Peptides are essential for many biological processes,
acting as hormones, neurotransmitters, enzyme substrates
and inhibitors, neuromodulating agents and immunomodulators.
Because peptides themselves are susceptible to degradation,
exhibit poor bioavailability, poor solubility, or
the discovery of nonpeptide molecules that mimic or block peptide
function is necessary to provide lead compounds for drug development.
Finding the biologically active structure of a peptide
would greatly assist the search for mimics and inhibitors.
Peptides are flexible molecules, so
a peptide conformation found by nuclear magnetic resonance (NMR)
or X-ray crystallography need not necessarily
resemble the biologically active, receptor-bound conformation.
However, combining activity data from related neuropeptides and
their analogs with determination of shared conformational preferences
provides a rational basis for
probing receptor structure and designing
conformationally restricted agonists and antagonists.
We are investigating the structures of neuropeptides isolated
from insects, which control diverse functions including
stimulating smooth muscle contractions, pheromone
biosynthesis, and diuretic activity.
Fragments of these peptides, usually five to ten amino
acid residues, retain full biological activity and are small
enough to examine computationally.
Many of these insect neuropeptides are related
in sequence to mammalian peptides, suggesting there are
families of peptides that span many organisms.
Therefore, information about biologically active conformations
determined for insect neuropeptides is likely to be relevant
to related neuropeptides found in humans, which display
medically important functions, such as inflammation and
We have also investigated the effects of protein structure
on a peptide in studies on catalytic antibodies.
- Smithrud, D. B., Benkovic, P. A., Benkovic, S. J.,
Roberts, V. A., Liu, J., Iwama, S., Phillips, B. W., Neagu, I.,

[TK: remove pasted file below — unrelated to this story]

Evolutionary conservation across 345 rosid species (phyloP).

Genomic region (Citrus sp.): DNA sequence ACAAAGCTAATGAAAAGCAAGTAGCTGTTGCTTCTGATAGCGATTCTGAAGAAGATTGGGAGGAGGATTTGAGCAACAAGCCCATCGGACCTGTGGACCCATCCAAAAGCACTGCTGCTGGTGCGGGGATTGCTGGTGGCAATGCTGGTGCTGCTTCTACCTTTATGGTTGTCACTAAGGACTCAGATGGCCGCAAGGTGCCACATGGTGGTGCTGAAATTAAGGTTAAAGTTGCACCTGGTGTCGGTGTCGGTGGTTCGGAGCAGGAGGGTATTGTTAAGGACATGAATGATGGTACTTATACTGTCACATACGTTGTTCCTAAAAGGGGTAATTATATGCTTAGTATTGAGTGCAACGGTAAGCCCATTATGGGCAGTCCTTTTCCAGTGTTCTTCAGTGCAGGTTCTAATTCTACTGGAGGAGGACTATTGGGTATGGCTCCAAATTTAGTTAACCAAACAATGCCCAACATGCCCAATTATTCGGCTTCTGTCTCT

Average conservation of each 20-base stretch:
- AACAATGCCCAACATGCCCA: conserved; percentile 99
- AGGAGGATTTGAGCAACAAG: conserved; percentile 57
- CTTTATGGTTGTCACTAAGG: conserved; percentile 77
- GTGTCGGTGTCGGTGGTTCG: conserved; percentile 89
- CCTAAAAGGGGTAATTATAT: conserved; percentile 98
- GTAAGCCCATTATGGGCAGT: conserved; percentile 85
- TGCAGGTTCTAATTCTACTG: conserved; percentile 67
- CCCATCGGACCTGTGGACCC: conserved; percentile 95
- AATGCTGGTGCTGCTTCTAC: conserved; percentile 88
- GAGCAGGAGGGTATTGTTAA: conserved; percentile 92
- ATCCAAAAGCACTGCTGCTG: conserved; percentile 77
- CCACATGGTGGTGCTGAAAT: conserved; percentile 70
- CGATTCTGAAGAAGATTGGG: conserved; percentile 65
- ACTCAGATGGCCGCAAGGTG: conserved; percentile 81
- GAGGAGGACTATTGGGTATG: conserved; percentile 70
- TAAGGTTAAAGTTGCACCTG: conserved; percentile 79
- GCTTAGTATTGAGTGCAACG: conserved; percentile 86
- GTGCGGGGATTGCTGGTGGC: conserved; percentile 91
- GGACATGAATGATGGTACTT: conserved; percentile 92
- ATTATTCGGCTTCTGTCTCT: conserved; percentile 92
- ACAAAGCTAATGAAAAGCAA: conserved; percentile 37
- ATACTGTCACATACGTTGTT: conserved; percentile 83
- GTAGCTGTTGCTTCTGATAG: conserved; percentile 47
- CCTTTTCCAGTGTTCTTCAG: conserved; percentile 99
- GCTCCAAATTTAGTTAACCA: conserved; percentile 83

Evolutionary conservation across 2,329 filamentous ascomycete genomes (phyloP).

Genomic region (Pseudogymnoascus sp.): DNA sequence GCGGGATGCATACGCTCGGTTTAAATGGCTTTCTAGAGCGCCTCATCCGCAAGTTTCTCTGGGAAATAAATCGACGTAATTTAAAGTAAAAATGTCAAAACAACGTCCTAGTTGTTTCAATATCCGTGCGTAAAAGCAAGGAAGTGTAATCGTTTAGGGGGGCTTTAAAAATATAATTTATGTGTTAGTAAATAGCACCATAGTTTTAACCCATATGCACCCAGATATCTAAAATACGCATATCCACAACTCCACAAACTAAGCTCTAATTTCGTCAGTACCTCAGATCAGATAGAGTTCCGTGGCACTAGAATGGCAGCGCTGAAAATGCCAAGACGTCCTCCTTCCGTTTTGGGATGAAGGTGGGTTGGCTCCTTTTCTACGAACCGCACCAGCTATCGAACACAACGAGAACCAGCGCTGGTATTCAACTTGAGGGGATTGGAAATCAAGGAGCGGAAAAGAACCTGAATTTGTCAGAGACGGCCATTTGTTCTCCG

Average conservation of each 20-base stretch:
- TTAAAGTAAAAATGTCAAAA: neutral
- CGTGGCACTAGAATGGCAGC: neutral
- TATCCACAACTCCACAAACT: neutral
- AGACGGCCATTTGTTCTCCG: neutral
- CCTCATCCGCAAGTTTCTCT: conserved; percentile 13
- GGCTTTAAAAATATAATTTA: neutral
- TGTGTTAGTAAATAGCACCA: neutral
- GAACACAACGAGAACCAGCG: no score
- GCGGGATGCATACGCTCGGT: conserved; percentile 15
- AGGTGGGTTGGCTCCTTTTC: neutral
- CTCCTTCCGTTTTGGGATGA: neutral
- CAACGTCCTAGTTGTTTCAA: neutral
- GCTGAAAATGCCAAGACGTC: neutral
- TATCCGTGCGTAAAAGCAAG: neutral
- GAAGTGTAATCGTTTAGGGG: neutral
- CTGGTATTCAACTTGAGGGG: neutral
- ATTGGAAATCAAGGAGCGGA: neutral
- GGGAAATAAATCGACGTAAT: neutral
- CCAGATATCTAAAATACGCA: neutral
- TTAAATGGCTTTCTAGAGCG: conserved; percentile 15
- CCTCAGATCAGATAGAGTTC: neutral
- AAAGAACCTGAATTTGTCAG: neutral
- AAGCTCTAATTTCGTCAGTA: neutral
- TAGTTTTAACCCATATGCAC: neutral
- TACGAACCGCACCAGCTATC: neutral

Smith, A. B., III, Hirschmann, R., (2000)
"Cyclic Peptide Formation Catalyzed by an Antibody Ligase",
Proc. Natl. Acad. Sci, USA, 97, 1953-1958.
- Roberts, V. A., Nachman, R. J., Coast, G. M., Hariharan, M., Chung, J.
S., Holman, G. M., and Tainer, J. A., (1997) "Consensus Chemistry and
beta-Turn Conformation of the Active Core of the Insect Kinin Neuropeptide
Family", Chemistry & Biology, 4, 105-117.
- Nachman, R.J., Olender, E.H., Roberts, V.A., Holman, G.M., and
Yamamoto, D., (1996) "A Nonpeptidal Peptidomimetic Agonist of the
Insect FLRFamide Myosuppressin Family", Peptides, 17,
- Nachman, R. J., Roberts, V. A., Holman, G. M., and Beier, R. C., (1995)
"Pseudodipeptide Analogs of the Pyrokinin/PBAN (FXPRLa) Insect
Neuropeptide Family Containing Carbocyclic Pro-Mimetic Conformational
Components", Reg. Pep., 57, 359-370.
- Bell, C. W., Roberts, V. A., Scholthof, K.-B. G., Zhang, G., and Karu,
A. E., (1995) "Recombinant Antibodies to Diuron: A Model for the
Phenylurea Combining Site", in Immunoanalysis of Agrochemicals,
Emerging Technologies, Nelson, J. O., Karu, A. E., and Wong, R. B.,
eds., American Chemical Society, Washington D. C., 50-71.
- Friedman, A. R., Roberts, V. A., and Tainer, J. A., (1994)
"Predicting Molecular Interactions and Inducible Complementarity:
Fragment Docking of Fab-Peptide Complexes", Proteins, 20,
- Nachman, R. J., Kuniyoshi, H., Roberts, V. A., Holman, G. M., and
Suzuki, A., (1993) "Active Conformation of the Pyrokinin/PBAN
Neuropeptide Family for Pheromone Biosynthesis in the Silkmoth Bombyx
mori", Biochem. Biophys. Res. Comm., 193, 661-666.
- Nachman, R. J., Roberts, V. A., Dyson, H. J., Holman, G. M., and
Tainer, J. A., (1991), "The Active Conformation of an Insect
Neuropeptide Family", Proc. Natl. Acad. Sci. USA, 88,